A continuous medium in the four-space-time is described by the following characteristics: the four-accelera- tion, the strain-rate tensor, and the tensor of angular velocity of rotation. The four-acceleration enters the motion law, and, with a known flat metric, integration of the motion equation yields the four-velocity field and the fun- damental tensors of the medium. For the frames of reference with properties specified by physical requirements, one must know additional conditions imposed on the fundamental tensors of the medium, which depend on four-velocities and four-accelerations. An example is the requirements to the rotation and rigidity. The number of equations for determining the four-velocity is over determined; therefore, the integrability conditions must be satisfied. This will held true if not only the four-velocities of the medium but also the metric coefficients are de- sired values.
The quantum equation derived from Max Wells equation for decaying wave in a resistive medium is more advanced than ordinary schord Eqn. This is since it reduces to sch. eqn. It also gives expression for collision probability similar to that obtained by transport Eqn. It also predicts quantized frictional energy.
Observations of the AXPs and SGRs continue to surprise, as do theoretical investigations of ultramagnetized neutron stars. In this paper and Paper I we have presented a unified model for the thermal burst emission and non-thermal emission from ultramagnetized neu- tron stars. The model has few underlying assumptions: magnetars produce fast modes sufficient to power the non-thermal emission and, more rarely, the bursts, the magnetic field far from the star is approximately dipolar, and quantumelectrodynamics can account for the dynamics of pairs and photons in strong magnetic fields. The model for the non-thermal emission has two free parameters, a normalization and break frequency. Further observations can easily verify or falsify this model and potentially provide direct evidence for the ultramagnetized neutron stars that power AXPs and SGRs and the macroscopic manifestations of QED processes that account for their unique attributes.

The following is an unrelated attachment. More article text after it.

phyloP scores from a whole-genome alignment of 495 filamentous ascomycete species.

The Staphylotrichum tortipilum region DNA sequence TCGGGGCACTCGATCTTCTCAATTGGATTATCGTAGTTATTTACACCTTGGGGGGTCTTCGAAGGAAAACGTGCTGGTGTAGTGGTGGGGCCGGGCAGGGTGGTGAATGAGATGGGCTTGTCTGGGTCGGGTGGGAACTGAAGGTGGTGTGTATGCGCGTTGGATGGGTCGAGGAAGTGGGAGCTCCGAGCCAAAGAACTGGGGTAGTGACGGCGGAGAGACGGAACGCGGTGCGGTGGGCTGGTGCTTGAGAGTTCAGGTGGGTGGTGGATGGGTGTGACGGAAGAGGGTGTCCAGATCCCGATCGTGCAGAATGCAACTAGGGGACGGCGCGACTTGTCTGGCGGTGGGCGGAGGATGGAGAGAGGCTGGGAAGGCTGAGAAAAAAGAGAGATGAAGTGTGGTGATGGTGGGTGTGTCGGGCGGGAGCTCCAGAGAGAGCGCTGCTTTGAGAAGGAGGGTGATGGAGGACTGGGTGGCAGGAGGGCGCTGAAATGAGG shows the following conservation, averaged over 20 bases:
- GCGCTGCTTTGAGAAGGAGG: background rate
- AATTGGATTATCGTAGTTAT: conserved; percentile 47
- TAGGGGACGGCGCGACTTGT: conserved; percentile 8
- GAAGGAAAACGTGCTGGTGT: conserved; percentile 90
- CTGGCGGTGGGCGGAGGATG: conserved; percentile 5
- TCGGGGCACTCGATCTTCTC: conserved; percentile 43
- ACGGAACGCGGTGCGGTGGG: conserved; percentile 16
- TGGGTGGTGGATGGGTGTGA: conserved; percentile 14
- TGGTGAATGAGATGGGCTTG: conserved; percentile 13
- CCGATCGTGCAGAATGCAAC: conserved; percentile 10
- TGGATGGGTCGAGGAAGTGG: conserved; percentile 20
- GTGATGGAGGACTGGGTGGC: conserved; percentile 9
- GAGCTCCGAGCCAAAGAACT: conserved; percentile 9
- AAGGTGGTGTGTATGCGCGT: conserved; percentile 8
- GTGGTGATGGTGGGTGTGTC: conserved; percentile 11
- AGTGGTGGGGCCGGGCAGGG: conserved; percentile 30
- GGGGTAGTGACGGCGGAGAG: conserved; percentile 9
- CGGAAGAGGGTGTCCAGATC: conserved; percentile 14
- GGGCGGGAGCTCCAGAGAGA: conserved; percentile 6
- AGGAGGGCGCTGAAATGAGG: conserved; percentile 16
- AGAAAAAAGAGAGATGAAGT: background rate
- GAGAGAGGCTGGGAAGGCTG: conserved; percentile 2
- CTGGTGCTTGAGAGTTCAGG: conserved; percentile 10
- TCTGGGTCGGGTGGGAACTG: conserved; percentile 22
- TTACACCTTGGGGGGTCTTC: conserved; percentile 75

Examples of this sort, together with the unsuccessful attempts to discover any motion of the earth relatively to the “light medium,” suggest that the phenomena of electrodynamics as well as of mechanics possess no properties corresponding to the idea of absolute rest. They suggest rather that, as has already been shown to the first order of small quantities, the same laws of electrodynamics and optics will be valid for all frames of reference for which the equations of mechanics hold good. 1 We will raise this conjecture (the purport of